No additional pot shops expected to open in Chicago by Jan. 1

The buzzkill comes in the form of new city rules announced Monday which make it clear that the city’s 11 existing medical pot shops will probably be the only places to buy recreational weed by the start of next year.

SHARE No additional pot shops expected to open in Chicago by Jan. 1
Jerred Kiloh, owner of the Higher Path medical marijuana dispensary, stocks shelves with with cannabis products in Los Angeles.

No new marijuana dispensaries are expected to open before Jan. 1, when sales of recreational weed start.

AP file photo

Chicagoans looking to grab a bag of legal weed when sales kick off on New Year’s Day will likely face long lines at the few stores — less than a dozen —that are expected to be open.

The buzzkill comes in the form of new city rules announced Monday which make it clear that the city’s 11 existing medical pot shops will likely be the only places to purchase recreational pot come Jan. 1. A source at the Zoning Board of Appeals confirmed that will probably be the case.

Under the state legalization law, existing operators can convert existing medical cannabis dispensaries into dual-use stores and open additional recreational shops for each license they currently hold.

The new rules outline a special-use permit lottery scheduled for Nov. 15 that will allow operators in the Chicago area to identify which of the city’s seven designated districts for recreational dispensaries they intend to move into. The number of recreational pot shops in each district will initially be capped at seven but could be increased to 14 by May 1, when another batch of licenses is made available to firms that don’t already have an interest in the state’s pot game.

After being selected through the lottery, applicants are required to host at least one community meeting in the ward where they hope to open up shop before receiving a special-use zoning permit. Following the Nov. 15 meeting where the lottery will take place, the zoning board will only hold one other meeting this year on Dec. 20 — meaning the timeframe to meet those requirements is incredibly tight.


The existing medical clinics in Chicago are:

  • Dispensary 33, 5001 N. Clark St.
  • MOCA, 2847 W. Fullerton Ave.
  • Midway Dispensary, 5648 S. Archer Ave.
  • Maribis of Chicago, 4570 S. Archer Ave.
  • Columbia Care Illinois, 4758 N. Milwaukee Ave.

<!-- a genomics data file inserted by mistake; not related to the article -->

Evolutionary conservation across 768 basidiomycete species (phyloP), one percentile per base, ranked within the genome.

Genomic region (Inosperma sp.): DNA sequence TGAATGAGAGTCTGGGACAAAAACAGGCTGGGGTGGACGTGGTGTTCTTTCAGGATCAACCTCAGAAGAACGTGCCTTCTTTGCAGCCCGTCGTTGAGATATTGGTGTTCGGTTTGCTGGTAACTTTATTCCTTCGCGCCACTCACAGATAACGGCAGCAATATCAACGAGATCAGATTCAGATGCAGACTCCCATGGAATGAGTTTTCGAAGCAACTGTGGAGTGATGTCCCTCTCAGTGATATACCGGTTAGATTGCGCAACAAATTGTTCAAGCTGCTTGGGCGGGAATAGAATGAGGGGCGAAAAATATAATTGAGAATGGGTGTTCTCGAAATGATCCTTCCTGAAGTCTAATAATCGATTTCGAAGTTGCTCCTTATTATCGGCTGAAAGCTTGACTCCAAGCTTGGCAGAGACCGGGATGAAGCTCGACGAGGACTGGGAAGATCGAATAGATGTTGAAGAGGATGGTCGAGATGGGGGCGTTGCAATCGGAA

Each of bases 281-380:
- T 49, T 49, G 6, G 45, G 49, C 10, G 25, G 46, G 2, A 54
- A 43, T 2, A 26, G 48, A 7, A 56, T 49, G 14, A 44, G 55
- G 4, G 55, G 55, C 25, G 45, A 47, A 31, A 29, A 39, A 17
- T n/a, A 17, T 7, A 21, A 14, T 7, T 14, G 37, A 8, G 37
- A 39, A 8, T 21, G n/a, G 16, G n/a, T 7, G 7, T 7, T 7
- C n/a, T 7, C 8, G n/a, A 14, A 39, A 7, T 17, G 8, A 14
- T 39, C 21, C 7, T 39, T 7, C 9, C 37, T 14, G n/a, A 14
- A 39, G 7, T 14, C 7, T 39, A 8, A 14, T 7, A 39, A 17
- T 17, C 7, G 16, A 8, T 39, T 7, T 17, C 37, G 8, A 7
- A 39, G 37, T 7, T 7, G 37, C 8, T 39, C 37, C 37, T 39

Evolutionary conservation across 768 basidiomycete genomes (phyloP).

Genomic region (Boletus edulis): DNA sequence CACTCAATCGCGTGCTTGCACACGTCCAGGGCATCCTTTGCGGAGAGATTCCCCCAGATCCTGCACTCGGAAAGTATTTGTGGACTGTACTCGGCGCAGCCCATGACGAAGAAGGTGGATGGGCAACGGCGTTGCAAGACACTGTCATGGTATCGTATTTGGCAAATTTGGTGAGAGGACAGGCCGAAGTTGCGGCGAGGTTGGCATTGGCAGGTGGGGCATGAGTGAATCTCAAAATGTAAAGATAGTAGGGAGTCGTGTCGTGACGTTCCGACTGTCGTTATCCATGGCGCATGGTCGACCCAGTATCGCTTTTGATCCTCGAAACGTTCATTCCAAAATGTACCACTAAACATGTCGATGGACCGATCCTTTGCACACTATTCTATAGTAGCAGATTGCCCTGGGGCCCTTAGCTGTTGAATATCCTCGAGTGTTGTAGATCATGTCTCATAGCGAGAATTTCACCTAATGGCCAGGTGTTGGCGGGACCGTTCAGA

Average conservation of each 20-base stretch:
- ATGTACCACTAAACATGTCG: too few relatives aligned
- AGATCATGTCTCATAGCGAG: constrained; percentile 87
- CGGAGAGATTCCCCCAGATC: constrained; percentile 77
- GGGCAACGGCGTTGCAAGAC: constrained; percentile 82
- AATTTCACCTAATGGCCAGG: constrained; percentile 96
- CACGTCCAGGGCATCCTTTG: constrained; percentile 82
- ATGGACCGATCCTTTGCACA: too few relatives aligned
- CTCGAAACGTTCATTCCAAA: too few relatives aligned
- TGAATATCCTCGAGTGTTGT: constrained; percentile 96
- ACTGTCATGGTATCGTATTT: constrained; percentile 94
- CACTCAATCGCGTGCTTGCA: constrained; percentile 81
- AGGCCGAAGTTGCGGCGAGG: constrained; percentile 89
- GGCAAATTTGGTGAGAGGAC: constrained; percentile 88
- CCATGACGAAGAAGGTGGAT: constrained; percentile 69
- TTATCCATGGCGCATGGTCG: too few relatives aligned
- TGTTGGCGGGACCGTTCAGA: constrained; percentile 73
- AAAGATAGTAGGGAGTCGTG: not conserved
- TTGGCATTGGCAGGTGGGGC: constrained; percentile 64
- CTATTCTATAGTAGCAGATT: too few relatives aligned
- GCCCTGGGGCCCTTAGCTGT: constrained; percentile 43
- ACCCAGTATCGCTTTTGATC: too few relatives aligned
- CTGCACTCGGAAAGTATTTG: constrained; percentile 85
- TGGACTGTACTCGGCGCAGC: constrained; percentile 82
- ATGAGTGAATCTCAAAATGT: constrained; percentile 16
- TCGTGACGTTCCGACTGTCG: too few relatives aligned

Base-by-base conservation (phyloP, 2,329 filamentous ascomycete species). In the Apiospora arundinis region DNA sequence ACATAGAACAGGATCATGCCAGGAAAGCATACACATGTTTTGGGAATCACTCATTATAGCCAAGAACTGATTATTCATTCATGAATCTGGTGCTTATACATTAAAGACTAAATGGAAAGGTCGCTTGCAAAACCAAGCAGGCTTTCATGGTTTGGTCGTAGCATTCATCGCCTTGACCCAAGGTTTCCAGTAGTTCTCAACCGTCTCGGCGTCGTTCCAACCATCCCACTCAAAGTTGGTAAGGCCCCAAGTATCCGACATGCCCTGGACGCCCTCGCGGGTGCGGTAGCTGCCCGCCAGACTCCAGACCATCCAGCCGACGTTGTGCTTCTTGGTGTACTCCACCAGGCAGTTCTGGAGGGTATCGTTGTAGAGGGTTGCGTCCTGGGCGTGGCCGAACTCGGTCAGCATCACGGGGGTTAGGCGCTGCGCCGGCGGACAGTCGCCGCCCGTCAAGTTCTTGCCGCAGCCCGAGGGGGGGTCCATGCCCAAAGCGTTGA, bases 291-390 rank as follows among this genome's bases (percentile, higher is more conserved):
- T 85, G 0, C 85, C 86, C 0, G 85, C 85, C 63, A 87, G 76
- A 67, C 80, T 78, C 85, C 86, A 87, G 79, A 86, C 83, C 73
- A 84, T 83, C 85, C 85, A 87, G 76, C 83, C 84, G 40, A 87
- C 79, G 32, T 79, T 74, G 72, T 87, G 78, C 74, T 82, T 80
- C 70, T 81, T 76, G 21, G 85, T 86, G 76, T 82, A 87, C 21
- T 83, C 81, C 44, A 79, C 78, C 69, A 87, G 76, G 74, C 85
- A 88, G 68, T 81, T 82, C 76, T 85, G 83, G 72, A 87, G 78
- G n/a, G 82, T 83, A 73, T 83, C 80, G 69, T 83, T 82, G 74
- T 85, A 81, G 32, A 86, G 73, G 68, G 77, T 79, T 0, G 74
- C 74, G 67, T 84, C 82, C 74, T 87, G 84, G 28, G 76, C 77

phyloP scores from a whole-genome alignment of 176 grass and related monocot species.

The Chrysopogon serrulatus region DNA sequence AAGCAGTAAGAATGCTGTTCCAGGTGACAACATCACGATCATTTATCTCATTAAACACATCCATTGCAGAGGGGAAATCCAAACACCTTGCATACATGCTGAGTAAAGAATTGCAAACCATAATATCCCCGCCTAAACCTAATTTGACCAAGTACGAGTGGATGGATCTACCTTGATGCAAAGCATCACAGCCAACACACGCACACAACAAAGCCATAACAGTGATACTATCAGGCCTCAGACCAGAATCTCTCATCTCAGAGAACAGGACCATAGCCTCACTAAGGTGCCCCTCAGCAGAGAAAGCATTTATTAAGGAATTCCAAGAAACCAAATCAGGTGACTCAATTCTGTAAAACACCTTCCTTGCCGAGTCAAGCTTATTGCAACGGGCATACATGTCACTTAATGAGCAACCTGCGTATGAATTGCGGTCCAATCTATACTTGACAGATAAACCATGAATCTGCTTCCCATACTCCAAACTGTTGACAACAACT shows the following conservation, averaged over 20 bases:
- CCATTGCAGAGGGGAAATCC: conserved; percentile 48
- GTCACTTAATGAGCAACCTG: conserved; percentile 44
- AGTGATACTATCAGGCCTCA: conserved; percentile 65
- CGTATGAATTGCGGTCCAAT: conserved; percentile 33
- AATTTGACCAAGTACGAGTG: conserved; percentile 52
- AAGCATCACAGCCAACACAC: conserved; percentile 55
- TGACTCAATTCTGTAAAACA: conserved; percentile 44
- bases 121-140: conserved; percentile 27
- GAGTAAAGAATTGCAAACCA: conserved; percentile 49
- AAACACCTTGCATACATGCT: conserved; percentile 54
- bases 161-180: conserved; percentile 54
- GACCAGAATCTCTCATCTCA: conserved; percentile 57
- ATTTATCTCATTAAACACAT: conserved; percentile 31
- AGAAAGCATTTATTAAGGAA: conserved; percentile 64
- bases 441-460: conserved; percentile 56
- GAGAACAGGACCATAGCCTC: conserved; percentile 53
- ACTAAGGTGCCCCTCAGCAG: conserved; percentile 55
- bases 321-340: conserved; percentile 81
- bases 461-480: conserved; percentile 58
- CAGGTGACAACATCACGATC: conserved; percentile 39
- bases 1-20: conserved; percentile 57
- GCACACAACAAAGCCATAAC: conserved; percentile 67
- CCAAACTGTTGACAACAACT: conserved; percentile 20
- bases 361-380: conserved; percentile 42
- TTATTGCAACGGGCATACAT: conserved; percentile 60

• Zen Leaf Chicago, 6428 N. Milwaukee Ave.
  • MedMar Lakeview, 3812 N. Clark St.
  • The Herbal Care Center, 1301 S. Western Ave.
  • Mission Illinois, 8554 S. Commercial Ave.
  • GreenGate Chicago, 7305 N. Rogers Ave.
  • NuMed Chicago, 1308 W. North Ave.

Earlier this month, the City Council adopted Mayor Lori Lightfoot’s amended recreational marijuana zoning ordinance. Most notably, the plan includes a so-called exclusion zone that designates a huge swath of the downtown area as off limits for pot shops.

A day before the rules were approved, members of the City Council’s Black Caucus delayed a committee vote while raising concerns about existing operators having first crack at selling recreational pot, and the utter lack of black ownership in the state’s pot business. The powerful 20-member caucus ultimately introduced an ordinance that threatened to delay sales of recreational weed from starting in the city until July 1, although it’s unclear whether members will attempt to advance the plan.

Even before Monday’s announcement that licensing for new pot shops is being slow-rolled, Lightfoot has repeatedly downplayed recreational marijuana’s potential economic impact on the city.

Last week, she announced an $11.65 billion budget that includes only $3.5 million in recreational pot revenues. The proposal, which only includes revenues for the final four months of 2020, projects that a local 3% excise tax on pot sales would bring in $1 million and increased sales tax revenue would drum up the rest of the cannabis cash.

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